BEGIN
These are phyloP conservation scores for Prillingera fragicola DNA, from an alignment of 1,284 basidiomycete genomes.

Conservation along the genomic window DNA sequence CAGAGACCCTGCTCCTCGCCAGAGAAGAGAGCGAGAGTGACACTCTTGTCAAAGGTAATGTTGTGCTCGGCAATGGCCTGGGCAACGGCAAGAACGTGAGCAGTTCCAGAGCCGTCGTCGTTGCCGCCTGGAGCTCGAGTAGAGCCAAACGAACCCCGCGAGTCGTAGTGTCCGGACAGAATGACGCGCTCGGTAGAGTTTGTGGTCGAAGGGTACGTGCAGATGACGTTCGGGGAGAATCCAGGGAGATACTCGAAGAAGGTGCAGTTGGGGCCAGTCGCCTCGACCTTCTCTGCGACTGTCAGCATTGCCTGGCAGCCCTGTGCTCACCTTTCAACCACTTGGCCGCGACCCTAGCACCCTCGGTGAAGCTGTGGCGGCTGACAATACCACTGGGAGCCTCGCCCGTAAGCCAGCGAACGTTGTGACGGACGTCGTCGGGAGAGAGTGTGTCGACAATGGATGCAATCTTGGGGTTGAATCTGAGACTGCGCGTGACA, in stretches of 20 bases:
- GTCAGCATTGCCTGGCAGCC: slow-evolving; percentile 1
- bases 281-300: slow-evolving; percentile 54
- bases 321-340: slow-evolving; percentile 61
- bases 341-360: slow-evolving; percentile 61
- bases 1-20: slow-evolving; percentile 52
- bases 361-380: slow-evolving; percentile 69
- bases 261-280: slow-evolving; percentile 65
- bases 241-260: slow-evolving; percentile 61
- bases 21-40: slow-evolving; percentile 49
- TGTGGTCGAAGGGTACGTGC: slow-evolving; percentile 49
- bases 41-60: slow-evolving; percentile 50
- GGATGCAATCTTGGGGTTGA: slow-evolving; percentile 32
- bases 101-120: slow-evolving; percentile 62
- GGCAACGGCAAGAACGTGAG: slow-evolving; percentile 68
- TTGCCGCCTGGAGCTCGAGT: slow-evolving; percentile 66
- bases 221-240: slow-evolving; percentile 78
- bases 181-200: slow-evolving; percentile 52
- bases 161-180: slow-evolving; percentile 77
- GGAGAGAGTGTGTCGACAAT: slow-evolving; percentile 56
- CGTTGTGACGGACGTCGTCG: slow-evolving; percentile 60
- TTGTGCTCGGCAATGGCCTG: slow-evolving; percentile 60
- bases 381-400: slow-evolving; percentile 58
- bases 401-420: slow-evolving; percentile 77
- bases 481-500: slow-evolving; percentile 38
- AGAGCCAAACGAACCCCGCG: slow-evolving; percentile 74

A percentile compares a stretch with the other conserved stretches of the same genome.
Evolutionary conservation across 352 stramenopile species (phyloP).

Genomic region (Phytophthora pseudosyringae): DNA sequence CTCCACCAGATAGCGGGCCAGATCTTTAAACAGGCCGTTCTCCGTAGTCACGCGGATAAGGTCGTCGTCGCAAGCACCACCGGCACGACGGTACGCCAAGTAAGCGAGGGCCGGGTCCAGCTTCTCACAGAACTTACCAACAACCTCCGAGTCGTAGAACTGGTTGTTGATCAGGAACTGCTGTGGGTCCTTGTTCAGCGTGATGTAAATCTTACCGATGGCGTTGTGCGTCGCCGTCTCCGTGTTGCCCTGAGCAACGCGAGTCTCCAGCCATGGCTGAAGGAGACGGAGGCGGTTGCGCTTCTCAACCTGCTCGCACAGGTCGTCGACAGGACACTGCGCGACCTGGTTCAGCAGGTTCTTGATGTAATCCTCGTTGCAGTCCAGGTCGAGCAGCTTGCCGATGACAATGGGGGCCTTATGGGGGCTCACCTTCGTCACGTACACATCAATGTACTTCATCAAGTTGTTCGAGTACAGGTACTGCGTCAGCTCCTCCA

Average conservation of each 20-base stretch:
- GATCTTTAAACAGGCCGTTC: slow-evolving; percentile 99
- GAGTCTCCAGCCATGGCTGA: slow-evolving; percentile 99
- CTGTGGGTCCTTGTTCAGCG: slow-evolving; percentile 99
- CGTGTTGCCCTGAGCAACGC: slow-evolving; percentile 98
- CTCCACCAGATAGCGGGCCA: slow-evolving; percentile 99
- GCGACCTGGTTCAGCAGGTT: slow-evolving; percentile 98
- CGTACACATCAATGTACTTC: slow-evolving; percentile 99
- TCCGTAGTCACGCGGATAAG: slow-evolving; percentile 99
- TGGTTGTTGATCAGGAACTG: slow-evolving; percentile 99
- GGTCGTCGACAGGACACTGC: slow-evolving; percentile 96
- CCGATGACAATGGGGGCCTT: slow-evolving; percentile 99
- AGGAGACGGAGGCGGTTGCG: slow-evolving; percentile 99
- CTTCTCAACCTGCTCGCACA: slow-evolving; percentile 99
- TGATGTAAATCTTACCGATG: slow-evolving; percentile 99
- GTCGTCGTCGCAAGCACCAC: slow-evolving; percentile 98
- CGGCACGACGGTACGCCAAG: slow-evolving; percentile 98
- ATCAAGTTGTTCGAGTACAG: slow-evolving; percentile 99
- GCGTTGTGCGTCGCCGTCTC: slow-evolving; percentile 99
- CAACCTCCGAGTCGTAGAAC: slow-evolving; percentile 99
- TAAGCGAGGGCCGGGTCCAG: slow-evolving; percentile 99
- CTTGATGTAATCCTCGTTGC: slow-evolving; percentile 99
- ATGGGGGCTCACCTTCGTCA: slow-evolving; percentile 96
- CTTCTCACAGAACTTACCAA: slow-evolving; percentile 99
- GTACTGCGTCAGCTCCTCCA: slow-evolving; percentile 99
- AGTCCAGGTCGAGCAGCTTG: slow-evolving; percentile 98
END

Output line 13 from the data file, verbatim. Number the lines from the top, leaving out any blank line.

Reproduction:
- bases 41-60: slow-evolving; percentile 50